Physical Fitness and Well-Being and Teeth Care Part 1

About physical fitness, medical information, trivia, anatomy, well-being and care of your teeth.

TAKING A PHYSICAL--HEAD TO TOE

TEETH

The main reason for having teeth is, of course, to perform the first step in converting food to human energy. With your teeth you cut, tear, and grind meats, vegetables, fruits, and grains into forms which your stomach can handle.

Of the 32 teeth in your mouth, there are three types: incisors, the front cutting teeth; canines, the long, pointed tearing teeth on each side of your incisors; and molars, flat-topped grinding teeth.

A tooth is not, strictly speaking, a bone. Unlike bone, it has a crown of enamel, which is the hardest substance in your body and is found only on your teeth.

The American public spends about $4 billion each year on treatment for tooth decay.

The most widespread of human diseases in the world is tooth decay. This disease is most common in the Western world, where overcooked, soft, and sugary foods are often eaten. Such a diet leaves the teeth coated with tiny particles of sticky food.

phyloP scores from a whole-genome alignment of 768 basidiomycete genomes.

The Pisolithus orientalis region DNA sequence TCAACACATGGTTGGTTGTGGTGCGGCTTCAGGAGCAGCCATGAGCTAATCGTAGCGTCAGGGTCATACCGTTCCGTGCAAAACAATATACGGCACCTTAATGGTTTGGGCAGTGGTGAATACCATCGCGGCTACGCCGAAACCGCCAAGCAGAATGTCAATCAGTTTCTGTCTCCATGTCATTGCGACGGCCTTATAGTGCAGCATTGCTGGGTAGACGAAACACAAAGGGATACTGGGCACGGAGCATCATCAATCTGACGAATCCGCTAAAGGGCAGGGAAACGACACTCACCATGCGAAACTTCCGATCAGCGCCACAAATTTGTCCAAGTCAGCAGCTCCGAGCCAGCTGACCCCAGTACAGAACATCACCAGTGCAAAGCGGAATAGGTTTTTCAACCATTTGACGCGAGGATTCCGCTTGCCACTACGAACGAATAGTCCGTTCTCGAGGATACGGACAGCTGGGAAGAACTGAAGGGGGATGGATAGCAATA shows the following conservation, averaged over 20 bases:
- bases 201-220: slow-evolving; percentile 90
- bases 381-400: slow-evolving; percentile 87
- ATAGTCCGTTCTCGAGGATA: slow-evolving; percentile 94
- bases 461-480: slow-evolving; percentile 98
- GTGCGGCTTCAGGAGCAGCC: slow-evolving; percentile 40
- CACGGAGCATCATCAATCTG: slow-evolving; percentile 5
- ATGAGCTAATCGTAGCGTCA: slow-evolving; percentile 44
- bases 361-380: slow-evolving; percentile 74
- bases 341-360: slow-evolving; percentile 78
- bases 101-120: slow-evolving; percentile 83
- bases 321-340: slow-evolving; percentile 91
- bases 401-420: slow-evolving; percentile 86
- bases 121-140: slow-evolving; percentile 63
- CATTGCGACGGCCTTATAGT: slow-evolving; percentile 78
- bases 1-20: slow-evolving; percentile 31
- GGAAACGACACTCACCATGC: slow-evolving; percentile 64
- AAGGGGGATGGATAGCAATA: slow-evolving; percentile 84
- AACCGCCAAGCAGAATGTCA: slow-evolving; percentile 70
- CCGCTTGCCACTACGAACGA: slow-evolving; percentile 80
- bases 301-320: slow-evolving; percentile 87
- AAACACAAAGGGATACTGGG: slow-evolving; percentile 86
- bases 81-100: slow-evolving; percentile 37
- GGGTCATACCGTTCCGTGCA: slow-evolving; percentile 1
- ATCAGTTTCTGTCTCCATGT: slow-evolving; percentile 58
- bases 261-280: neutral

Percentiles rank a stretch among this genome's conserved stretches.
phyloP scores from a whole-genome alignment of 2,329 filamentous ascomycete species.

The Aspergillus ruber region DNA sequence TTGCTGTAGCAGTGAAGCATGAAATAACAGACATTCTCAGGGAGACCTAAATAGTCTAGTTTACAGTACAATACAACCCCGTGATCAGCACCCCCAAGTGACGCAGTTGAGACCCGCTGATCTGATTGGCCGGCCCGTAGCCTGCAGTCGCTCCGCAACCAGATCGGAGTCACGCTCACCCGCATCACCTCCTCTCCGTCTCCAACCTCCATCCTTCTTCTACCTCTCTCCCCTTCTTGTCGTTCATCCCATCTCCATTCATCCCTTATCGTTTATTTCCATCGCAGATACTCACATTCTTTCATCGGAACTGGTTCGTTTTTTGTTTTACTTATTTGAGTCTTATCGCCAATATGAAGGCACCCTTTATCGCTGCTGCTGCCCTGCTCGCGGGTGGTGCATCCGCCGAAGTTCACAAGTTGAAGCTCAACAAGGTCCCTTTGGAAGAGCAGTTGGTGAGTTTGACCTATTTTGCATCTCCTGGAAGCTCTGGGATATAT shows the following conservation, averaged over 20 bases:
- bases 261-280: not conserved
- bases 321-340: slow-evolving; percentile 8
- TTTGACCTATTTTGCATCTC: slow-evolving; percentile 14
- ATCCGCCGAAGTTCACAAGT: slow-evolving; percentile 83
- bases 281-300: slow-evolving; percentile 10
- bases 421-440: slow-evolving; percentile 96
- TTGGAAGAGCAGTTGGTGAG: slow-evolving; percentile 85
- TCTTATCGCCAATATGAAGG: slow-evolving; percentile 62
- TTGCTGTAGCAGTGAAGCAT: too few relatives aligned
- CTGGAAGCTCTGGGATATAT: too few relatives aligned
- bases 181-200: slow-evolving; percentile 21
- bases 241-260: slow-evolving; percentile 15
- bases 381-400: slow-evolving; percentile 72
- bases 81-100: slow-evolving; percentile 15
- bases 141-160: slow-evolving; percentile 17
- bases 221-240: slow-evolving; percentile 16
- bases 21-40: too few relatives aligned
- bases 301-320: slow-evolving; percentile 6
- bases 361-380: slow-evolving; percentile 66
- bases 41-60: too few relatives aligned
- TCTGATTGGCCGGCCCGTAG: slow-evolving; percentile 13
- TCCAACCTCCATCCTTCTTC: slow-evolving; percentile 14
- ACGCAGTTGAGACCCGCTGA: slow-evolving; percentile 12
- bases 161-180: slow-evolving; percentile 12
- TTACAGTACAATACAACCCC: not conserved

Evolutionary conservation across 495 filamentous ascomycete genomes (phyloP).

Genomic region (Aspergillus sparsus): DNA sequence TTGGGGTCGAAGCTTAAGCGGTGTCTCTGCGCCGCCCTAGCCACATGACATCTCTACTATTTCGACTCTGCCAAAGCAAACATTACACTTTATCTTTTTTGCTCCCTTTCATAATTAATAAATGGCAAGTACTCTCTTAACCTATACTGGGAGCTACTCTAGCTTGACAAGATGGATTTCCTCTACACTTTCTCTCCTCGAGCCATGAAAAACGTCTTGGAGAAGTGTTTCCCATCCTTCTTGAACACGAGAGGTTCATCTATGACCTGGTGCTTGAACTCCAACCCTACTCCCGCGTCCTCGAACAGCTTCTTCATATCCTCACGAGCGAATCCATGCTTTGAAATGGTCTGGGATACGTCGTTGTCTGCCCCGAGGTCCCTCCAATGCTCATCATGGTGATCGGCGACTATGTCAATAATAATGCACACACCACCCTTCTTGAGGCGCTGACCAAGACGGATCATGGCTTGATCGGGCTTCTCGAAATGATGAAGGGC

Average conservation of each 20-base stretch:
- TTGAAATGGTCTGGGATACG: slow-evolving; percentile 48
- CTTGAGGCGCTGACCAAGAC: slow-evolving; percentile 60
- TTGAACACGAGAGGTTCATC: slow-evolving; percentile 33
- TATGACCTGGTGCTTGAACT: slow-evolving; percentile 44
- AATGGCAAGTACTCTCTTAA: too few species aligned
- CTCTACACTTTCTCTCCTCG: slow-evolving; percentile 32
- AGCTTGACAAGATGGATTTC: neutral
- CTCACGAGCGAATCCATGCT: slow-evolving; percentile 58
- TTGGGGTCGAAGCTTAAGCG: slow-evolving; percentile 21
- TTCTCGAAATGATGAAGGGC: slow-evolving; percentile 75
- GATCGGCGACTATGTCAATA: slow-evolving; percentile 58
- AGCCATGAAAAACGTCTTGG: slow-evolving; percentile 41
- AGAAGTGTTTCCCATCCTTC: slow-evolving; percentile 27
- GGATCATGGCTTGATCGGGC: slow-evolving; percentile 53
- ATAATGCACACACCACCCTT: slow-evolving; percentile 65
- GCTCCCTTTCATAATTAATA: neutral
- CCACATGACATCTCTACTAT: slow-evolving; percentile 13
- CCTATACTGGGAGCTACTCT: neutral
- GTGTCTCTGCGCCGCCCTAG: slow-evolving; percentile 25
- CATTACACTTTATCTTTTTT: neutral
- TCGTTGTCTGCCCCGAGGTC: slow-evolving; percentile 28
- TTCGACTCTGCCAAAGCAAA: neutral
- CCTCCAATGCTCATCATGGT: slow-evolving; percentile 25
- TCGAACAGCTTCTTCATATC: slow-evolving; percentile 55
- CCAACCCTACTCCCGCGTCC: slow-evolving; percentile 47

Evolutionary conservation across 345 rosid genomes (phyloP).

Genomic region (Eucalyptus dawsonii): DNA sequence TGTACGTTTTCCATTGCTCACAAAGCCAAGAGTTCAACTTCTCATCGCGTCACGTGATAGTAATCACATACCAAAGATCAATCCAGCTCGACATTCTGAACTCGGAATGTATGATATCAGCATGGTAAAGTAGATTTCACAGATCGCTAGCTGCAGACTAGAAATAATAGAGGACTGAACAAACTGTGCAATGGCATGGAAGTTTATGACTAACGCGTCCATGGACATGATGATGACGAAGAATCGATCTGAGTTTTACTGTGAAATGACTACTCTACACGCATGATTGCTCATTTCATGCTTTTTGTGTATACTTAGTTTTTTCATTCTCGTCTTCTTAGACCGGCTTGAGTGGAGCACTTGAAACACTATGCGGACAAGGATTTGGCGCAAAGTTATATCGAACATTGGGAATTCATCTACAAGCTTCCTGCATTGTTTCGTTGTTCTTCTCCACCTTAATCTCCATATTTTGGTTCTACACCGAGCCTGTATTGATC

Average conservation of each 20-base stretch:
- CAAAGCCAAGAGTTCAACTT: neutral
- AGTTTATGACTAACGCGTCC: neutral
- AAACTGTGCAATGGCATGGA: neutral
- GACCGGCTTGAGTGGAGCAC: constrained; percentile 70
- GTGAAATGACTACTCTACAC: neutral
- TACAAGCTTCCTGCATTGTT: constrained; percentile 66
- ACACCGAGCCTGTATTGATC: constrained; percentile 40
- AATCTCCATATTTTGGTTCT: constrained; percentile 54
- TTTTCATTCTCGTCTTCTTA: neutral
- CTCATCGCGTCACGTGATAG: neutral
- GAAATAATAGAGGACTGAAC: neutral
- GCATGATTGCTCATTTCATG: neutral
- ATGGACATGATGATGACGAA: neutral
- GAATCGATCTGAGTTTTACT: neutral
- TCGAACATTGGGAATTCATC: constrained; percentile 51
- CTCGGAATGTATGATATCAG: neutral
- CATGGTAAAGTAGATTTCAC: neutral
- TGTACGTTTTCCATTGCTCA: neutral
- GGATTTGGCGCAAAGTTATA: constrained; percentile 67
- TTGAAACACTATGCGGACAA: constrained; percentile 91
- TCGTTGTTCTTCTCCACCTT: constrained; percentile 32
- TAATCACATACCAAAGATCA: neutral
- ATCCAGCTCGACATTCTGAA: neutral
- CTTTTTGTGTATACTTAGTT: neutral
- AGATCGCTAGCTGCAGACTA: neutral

Normal bacteria in your mouth convert carbohydrates in the food you eat into acids. If your teeth are coated with the sticky particles from overcooked, sugary, and refined foods, this normal bacterial process works overtime. Your mouth becomes extremely acid, and the acids begin destroying tooth enamel.

Once these acids have eaten a hole through the enamel of your tooth, a small crater is formed, allowing bacteria to burrow into the soft dentin which makes up the bulk of your tooth. Toothache results when the inner part of the tooth becomes infected and inflamed, causing pressure on the nerves around each tooth.

Tooth decay in the Western world follows a specific pattern. For example, in nearly 90% of adults, the lower front teeth (incisors) are without decay. By contrast, in over 60% of adult Americans, the upper right, middle molar is missing as a result of disease.

To repair a cavity, a dentist drills out all the decay. Unless the decay is completely removed, it will continue to fester away under the filling.

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